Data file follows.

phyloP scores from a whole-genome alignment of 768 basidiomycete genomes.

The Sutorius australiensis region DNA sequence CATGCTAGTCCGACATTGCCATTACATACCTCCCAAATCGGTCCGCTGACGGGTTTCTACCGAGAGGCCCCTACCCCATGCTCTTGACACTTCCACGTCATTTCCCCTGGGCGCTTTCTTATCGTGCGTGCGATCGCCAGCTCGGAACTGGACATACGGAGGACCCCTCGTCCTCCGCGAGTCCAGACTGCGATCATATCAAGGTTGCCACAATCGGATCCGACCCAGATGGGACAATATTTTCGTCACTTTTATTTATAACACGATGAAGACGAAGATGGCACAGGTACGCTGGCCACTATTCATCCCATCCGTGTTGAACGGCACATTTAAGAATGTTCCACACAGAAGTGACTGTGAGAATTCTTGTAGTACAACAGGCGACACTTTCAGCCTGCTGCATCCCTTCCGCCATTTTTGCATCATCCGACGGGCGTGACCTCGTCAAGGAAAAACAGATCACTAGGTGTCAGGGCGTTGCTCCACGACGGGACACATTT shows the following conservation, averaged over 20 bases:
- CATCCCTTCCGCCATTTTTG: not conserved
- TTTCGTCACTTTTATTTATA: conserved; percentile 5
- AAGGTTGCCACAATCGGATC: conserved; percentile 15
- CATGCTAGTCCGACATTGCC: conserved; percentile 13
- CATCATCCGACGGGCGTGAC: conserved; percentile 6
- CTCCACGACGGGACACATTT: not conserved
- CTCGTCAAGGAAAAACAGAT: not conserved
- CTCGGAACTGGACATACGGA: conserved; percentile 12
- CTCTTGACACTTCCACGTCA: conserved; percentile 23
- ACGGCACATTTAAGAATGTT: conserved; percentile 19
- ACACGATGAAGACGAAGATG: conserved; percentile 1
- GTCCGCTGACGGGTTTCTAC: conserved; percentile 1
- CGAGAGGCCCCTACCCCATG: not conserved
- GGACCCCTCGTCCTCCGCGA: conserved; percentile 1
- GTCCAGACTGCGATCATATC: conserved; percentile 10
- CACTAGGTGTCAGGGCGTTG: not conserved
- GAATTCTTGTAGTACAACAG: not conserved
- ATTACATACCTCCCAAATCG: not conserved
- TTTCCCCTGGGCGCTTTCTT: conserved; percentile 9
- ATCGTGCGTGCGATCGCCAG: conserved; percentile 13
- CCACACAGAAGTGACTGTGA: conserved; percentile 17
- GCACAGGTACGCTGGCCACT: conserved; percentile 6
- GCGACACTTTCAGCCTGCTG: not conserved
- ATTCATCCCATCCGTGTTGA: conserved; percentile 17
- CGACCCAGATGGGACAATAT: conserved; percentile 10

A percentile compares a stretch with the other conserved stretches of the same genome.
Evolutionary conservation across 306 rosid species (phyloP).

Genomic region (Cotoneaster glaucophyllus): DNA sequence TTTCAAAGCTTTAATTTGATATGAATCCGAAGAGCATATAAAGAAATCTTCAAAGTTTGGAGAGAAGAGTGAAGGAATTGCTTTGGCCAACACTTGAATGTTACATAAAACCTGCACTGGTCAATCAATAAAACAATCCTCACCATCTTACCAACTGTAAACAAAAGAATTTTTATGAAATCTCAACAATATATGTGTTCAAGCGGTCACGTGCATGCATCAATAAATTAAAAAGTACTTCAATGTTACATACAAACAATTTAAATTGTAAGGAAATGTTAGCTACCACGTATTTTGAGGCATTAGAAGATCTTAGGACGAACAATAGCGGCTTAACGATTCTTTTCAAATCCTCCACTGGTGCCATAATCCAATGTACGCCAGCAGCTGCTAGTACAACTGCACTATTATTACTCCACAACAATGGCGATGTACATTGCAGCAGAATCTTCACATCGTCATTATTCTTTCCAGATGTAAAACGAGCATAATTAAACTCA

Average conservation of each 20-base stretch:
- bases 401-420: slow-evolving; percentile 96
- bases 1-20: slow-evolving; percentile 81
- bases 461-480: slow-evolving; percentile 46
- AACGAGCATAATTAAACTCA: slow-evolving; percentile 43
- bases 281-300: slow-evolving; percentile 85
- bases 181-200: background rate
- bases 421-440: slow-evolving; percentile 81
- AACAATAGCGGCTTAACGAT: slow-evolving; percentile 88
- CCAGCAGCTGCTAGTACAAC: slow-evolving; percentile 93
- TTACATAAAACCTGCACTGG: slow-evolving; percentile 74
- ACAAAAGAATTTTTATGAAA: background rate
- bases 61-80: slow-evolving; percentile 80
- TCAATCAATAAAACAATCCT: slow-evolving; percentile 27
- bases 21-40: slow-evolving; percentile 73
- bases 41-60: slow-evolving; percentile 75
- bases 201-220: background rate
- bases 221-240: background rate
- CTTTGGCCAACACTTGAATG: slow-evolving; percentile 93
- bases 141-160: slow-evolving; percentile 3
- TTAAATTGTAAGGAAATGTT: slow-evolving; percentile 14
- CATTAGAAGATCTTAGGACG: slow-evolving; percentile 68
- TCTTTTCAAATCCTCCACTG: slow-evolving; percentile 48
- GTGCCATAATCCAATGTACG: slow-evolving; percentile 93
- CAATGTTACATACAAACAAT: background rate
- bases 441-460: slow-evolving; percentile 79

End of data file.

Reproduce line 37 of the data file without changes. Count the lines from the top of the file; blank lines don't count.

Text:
- bases 181-200: background rate